Even when the idea for your novel is based on the personal experiences of others, you will find yourself mining the details of your own life, digging back to recall your emotional reactions in similar situations, and embellishing characters with details from your own experience. But be careful about creating fictional situations that are recognizable. If you don't disguise the characters and the situation sufficiently, you could invite a lawsuit.
A Virginia family sued Patricia Cornwell in 1992 for revealing factual details in her book, All That Remains. They argued that the information was privileged and part of a real murder investigation that Cornwell worked on as part of her job in a medical examiner's office.
Ideas from News
News stories, large and small, are excellent jumping-off points for works of fiction. Once a story appears in a newspaper it is considered in the public domain and fair game for you to borrow from as a novelist.
Some news stories, like the 1999 Columbine High School shootings or the September 11 terrorist attacks, have inspired numerous novels. Wally Lamb's The Hour I First Believed follows the life of a fictional Columbine High School nurse, and her teacher husband, as they deal with posttraumatic stress disorder after she survived the library massacre. Don DeLillo's Falling Man tells the story of a man who survived the terrorist attack on the World Trade Center. Both authors drew from news stories as well as their own imaginations to craft their novels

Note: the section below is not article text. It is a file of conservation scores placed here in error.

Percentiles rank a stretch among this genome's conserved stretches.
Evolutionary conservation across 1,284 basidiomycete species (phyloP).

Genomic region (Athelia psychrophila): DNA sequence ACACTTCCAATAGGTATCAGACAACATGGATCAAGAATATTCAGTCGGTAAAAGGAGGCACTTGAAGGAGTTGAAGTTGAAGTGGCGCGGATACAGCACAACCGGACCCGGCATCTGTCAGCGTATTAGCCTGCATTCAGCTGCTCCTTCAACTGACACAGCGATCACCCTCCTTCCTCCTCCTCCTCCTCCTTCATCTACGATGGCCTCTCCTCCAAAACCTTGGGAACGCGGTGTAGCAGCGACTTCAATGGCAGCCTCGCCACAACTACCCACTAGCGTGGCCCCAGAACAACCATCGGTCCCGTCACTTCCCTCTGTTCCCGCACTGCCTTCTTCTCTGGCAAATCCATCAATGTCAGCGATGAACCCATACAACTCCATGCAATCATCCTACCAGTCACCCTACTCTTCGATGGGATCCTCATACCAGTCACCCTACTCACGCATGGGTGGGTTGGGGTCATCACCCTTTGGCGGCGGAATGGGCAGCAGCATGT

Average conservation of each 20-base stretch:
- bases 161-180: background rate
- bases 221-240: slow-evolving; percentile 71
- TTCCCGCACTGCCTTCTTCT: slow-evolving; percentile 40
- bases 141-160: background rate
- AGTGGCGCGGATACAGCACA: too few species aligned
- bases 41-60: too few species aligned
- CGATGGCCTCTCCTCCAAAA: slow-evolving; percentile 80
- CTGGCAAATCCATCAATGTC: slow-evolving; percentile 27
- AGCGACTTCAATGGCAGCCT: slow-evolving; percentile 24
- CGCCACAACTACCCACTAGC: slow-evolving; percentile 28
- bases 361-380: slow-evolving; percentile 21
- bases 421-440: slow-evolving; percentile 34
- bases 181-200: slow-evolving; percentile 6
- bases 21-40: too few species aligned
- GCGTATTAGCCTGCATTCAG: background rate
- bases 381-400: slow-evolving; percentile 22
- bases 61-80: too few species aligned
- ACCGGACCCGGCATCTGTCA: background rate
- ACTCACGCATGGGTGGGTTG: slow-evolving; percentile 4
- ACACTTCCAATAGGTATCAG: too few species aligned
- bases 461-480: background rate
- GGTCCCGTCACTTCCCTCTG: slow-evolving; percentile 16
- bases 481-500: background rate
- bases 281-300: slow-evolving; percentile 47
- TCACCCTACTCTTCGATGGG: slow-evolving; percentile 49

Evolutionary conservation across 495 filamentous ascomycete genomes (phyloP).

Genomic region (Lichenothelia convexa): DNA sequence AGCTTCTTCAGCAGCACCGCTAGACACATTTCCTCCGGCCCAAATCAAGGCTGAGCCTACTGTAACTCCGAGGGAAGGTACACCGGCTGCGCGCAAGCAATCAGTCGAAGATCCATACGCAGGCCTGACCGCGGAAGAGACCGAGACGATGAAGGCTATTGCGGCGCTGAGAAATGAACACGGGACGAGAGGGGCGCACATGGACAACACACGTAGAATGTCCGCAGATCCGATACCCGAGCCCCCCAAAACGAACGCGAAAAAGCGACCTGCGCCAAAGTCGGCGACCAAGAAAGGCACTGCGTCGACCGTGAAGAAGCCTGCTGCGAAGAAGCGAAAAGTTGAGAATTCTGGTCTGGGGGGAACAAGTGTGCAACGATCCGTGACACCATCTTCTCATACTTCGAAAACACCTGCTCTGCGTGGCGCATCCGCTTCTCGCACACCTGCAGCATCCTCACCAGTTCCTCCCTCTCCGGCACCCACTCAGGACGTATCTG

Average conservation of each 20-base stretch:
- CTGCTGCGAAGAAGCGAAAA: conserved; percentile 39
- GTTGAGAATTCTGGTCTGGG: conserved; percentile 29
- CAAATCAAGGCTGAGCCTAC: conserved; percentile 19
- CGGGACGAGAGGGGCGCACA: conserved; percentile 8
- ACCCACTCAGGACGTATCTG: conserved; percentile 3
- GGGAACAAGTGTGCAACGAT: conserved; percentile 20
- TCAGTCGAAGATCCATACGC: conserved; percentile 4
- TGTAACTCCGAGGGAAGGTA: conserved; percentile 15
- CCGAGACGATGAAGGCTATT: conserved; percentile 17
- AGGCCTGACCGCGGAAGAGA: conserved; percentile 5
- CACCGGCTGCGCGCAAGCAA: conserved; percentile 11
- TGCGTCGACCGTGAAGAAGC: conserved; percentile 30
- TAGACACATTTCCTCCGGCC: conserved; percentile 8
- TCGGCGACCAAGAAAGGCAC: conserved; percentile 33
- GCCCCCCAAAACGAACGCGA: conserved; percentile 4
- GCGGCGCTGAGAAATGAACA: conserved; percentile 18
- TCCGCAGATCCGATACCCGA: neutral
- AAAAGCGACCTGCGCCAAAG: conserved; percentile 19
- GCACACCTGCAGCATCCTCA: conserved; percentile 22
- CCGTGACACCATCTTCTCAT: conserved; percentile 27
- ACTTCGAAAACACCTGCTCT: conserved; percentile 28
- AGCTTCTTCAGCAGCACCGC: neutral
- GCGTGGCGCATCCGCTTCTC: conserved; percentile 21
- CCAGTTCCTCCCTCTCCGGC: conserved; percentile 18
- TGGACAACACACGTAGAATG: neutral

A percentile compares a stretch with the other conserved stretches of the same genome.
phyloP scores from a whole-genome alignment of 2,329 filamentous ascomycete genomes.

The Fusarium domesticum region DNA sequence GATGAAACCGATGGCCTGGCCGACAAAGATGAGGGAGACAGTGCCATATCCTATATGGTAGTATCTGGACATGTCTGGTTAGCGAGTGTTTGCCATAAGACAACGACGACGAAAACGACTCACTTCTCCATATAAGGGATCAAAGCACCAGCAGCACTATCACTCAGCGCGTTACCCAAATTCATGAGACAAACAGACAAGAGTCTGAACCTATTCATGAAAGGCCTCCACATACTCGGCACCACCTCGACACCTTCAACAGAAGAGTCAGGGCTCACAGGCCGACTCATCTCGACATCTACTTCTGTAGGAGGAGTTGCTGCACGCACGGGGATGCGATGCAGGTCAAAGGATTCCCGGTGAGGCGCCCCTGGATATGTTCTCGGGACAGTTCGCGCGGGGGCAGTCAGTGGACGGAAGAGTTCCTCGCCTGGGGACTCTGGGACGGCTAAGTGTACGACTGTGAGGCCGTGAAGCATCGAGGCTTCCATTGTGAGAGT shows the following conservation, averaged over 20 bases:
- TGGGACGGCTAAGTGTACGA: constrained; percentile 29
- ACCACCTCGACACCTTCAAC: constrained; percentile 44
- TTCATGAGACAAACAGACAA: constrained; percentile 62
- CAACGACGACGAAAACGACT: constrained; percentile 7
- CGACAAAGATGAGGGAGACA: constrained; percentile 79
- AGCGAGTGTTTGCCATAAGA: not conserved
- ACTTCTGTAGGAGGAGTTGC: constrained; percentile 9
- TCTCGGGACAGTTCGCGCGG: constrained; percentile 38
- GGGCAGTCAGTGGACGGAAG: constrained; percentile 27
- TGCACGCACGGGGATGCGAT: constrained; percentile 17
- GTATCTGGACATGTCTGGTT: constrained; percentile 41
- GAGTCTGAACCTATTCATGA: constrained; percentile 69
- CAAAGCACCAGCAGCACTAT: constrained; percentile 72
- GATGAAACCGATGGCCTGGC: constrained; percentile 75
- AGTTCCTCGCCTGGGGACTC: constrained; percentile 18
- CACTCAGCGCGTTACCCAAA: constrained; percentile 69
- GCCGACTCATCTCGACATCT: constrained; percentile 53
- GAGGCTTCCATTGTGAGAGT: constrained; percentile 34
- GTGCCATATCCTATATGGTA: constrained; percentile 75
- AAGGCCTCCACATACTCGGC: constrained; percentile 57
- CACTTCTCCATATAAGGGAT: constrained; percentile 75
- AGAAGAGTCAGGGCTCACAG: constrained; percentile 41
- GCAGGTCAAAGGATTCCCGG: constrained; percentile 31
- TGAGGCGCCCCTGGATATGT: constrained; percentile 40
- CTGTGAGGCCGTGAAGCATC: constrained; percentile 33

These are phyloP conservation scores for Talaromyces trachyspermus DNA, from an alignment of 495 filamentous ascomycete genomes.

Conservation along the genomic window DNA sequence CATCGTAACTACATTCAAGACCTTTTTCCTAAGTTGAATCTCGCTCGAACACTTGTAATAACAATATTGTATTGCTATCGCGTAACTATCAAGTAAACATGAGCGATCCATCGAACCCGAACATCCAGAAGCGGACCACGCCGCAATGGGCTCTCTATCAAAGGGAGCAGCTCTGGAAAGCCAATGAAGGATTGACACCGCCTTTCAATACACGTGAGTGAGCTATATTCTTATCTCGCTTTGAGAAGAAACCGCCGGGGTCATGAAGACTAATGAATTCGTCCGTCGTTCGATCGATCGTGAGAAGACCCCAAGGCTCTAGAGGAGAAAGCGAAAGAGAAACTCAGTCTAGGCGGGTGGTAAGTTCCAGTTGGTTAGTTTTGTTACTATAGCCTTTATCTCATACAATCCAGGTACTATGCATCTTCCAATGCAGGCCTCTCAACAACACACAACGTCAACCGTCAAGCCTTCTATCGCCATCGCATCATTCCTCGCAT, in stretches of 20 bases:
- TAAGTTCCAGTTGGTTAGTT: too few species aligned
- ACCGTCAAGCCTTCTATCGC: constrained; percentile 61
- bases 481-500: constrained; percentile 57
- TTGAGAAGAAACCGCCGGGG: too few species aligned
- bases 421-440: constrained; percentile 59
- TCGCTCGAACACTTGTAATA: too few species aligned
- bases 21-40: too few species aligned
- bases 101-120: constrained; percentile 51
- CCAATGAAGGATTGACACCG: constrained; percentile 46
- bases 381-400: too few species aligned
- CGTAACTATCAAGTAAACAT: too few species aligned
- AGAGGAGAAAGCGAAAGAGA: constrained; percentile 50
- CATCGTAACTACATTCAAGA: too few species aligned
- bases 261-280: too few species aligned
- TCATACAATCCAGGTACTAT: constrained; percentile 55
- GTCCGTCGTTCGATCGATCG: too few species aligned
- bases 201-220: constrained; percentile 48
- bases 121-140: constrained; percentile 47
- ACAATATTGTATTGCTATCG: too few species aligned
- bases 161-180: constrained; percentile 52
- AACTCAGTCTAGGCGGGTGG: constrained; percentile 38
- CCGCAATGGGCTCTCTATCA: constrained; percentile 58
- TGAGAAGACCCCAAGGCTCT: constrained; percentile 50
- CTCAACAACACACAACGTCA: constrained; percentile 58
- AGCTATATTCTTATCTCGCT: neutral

Small stories from the news may spark ideas as well. Cemetery vandalism in your hometown, an idiosyncratic string of burglaries, or a local beauty pageant might intrigue you enough to develop into a novel.
Ideas from Dreams
Your dreams are fertile ground for ideas as well, growing as they do out of your own needs and anxieties. Though dreams are often disjointed and rarely have the storytelling logic that a novel requires, they can provide ideas or images that spark a novel.
Jacquelyn Mitchard says that the story idea for The Deep End of the Ocean, her debut novel that became the first Oprah Book in 1996, came to her in a dream. She wrote down the plot, saved it, and three years later after the death of her husband, recovered it from a drawer and started writing. The Deep End of the Ocean went on to be named the second most influential book of the past twenty years by USA Today.
Keep a pen and paper by your bed so that when you wake up from a particularly compelling and vivid dream, you can write it down. The details of even the most disturbing or exciting dream will soon fade from your consciousness the minute you wake up.
“When an idea comes, spend silent time with it. Remember Keats's idea of Negative Capability and Kipling's advice to ‘drift, wait and obey.’ Along with your gathering of hard data, allow yourself also to dream your idea into being.” — Rose Tremain